TORONTO (Reuters) - Ontario’s bold austerity budget and accelerated path to balance its finances were met with nagging skepticism on Wednesday after credit rating agency Standard & Poor’s lowered its outlook on the province’s debt ratings to “negative.”
The move provided another wake-up call to analysts and investors, raising the possibility of further rating downgrades and higher borrowing costs for Canada’s most powerful province.
“Whenever we revise an outlook, it means there is at least a one-in-three chance that there will be a rating revision,” S&P’s lead Ontario analyst Mario Angastiniotis told Reuters, noting a downgrade to the credit is possible within two years.
S&P’s lowered outlook followed similar action by Moody’s in December. The news came hours after the minority Liberal government announced forecasts for lower budget deficits and a surplus in 2017-18.
Ontario’s credit is scored Aa1 at Moody’s, AA- at S&P, and AA low at DBRS. They are investment grade ratings, but below the federal government’s top rating.
Moody’s still has a higher rating on Ontario than the other two agencies, which downgraded the province in 2009 after the province’s manufacturing-based economy was ravaged by the global recession.
“You have a minority parliament that may not be able to implement all the proposed restructuring that the Liberal government has proposed. ... The record on minority parliaments in Canada is mixed,” said Angastiniotis.
He pointed out the current government may not stay in power for long enough to fulfill its plan and that external headwinds such as Europe’s debt crisis and a still recovering U.S. economy just make matter worse for the province.
Ontario Finance Minister Dwight Duncan responded by saying the negative revision should not come as a shock. “I don’t think that should surprise anyone. Moody’s did the same thing back in December,” he told reporters.
“This is something I think all Ontarians need to embrace and we need to make the legislature work.”
Earlier in the day, Ontario offered a slightly rosier financial outlook, trimming its budget deficit forecasts to 2017-18, when it projects the province will run a C$500 million (US$505 million) surplus.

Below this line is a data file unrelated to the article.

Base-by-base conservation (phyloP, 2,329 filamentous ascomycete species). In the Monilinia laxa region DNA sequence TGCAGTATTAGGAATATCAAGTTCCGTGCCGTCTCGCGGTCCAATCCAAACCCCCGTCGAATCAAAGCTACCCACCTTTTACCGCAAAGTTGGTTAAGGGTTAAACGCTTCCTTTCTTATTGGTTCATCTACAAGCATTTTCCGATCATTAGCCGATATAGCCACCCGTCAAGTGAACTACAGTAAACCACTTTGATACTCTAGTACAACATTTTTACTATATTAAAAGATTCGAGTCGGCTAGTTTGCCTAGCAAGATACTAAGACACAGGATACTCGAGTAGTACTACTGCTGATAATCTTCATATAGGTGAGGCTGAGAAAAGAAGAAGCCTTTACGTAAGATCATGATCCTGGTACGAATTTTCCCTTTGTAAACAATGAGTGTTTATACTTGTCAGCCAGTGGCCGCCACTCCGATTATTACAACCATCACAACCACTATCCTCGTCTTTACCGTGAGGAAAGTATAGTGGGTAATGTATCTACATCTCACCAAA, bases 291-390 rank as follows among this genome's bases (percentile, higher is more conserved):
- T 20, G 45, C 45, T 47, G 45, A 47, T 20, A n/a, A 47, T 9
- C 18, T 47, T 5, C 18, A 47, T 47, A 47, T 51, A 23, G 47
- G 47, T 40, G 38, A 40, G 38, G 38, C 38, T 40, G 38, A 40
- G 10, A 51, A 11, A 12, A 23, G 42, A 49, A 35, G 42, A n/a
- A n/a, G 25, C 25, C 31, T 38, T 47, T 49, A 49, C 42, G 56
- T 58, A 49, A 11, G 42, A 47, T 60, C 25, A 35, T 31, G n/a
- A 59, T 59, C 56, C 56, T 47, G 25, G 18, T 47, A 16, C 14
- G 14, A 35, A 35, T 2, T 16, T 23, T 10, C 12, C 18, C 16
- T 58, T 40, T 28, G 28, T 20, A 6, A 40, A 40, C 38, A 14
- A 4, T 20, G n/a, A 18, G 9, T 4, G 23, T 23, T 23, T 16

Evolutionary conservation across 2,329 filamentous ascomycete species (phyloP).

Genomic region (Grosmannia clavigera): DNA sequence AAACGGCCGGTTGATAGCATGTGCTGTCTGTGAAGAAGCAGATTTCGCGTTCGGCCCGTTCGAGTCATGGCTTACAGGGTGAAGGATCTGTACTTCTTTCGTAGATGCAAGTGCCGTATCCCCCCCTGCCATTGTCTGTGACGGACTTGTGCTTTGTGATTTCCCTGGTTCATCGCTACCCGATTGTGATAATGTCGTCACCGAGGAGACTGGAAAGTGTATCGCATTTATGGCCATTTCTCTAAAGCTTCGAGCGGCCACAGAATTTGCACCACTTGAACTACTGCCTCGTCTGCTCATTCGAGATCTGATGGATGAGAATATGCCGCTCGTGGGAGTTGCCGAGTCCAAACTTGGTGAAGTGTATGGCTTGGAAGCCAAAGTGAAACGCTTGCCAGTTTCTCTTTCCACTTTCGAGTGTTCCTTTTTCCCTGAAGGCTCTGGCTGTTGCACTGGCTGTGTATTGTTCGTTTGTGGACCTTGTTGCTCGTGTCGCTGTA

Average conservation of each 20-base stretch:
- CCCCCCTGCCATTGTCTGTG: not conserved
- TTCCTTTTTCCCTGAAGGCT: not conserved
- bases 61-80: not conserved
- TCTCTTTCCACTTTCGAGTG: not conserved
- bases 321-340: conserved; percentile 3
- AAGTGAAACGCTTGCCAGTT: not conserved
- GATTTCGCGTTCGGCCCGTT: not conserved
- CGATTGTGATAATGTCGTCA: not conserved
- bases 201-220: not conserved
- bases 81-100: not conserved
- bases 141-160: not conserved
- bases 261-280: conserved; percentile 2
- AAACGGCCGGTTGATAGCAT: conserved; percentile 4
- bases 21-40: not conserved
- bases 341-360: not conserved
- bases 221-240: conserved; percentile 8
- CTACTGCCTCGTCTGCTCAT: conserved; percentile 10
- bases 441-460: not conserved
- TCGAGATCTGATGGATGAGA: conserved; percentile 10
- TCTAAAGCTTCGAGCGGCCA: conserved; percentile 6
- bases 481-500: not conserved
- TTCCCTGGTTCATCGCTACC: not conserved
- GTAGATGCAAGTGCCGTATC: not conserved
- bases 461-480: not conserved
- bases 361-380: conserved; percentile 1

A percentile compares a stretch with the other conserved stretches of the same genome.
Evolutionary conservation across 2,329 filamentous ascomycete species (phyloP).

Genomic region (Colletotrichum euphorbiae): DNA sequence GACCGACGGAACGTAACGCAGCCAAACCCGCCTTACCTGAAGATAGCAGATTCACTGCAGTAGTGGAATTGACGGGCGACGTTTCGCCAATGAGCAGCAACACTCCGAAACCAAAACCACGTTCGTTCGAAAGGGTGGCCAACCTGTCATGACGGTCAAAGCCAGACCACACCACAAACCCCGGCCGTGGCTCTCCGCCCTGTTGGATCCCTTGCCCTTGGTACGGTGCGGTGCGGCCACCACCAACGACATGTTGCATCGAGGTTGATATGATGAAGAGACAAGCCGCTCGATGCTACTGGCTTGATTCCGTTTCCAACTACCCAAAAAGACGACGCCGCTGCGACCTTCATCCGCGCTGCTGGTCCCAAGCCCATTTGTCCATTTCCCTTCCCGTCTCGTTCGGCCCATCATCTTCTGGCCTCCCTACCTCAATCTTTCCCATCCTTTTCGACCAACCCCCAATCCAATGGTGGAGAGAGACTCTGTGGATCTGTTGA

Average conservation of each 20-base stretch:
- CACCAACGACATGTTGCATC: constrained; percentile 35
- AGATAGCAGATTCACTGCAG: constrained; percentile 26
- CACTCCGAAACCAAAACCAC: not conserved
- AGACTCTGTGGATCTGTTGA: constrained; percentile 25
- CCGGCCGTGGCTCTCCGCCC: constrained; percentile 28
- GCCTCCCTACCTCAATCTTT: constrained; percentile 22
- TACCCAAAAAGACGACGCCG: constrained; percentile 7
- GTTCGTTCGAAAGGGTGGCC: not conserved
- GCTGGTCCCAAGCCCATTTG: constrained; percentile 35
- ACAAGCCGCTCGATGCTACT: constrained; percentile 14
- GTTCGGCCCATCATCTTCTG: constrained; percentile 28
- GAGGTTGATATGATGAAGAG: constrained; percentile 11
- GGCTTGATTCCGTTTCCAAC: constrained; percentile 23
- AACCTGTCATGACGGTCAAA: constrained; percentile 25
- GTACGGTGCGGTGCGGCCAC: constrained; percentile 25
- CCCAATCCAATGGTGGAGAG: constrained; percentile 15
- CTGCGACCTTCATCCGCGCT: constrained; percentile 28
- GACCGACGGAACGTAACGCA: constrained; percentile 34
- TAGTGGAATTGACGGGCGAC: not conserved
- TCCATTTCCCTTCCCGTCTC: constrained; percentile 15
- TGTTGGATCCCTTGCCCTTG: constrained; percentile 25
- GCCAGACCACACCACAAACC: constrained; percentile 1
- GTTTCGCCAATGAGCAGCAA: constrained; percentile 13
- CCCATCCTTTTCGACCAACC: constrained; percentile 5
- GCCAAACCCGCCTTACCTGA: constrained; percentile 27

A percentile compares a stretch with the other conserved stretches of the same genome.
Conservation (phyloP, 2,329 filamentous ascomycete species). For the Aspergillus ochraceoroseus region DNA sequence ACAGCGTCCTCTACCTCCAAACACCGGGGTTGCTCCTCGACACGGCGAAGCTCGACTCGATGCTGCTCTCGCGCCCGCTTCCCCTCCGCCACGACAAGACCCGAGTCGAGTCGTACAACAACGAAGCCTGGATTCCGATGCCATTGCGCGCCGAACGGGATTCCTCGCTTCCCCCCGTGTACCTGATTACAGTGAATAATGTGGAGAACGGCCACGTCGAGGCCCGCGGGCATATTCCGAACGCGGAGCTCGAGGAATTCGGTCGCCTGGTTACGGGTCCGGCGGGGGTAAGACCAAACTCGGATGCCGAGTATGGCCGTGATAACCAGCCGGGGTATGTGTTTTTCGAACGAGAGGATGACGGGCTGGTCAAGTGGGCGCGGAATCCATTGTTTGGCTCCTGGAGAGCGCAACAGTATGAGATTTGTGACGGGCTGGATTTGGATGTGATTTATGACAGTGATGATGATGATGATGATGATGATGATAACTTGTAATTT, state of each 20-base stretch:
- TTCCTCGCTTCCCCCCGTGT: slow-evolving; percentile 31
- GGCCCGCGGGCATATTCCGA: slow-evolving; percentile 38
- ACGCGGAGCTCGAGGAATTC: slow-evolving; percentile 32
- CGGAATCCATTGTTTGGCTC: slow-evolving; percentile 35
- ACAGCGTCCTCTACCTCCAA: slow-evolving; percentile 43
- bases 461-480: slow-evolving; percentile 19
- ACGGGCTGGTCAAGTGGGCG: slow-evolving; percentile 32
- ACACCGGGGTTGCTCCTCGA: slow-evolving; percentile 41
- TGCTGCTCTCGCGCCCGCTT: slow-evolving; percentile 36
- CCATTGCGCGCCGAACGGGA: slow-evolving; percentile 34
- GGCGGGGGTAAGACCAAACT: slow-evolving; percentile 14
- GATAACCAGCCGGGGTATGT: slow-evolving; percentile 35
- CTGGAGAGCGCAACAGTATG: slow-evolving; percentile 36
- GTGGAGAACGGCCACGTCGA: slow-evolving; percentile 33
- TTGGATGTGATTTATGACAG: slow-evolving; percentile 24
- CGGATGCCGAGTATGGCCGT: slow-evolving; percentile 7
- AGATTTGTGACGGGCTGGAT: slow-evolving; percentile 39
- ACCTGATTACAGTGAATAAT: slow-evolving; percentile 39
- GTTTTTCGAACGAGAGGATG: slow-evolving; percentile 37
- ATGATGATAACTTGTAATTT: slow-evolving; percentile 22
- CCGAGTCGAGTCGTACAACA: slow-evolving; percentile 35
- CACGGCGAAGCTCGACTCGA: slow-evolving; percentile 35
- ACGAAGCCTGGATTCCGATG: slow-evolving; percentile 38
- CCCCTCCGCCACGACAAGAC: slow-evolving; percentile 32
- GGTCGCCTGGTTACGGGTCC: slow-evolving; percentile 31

Other credit rating agencies and economists sounded cautiously encouraged by the revisions. “Obviously any improvement is welcome, but at this stage, it’s not a material change to the credit story,” said Eric Beauchemin, managing director of public finance at credit rating agency DBRS.
“They still have a lot of work to do going forward and our focus will be on their progress with respect to some of the key assumptions factored to the budget,” Beauchemin added, noting that Ontario still faces hurdles in its attempts to freeze public sector pay and constrain health care spending growth.
Duncan delivered the budget update a day after the provincial government passed its 2012-13 budget with the help of the left-leaning New Democratic Party.
To get NDP support and avoid a second election in six months, the Liberals said they would introduce a surtax on the rich.
The Liberals said the extra revenue, which they project will rise to an annual C$495 million by 2014-15, would go to pay down the deficit, and was partly responsible for the revised deficit forecasts.
Duncan said the higher tax bracket for residents who earn more than C$500,000 a year will be eliminated in 2017-18, along with the deficit.
The government forecast its 2012-13 budget deficit at C$14.8 billion versus the C$15.2 billion estimated in the budget and said its 2011-12 deficit was C$15 billion instead of the C$15.3 billion estimate.
Revenue resulting from a number of changes to federal-provincial taxation agreements helped reduce the deficit forecasts, the government said.
Reporting By Claire Sibonney; editing by Todd Eastham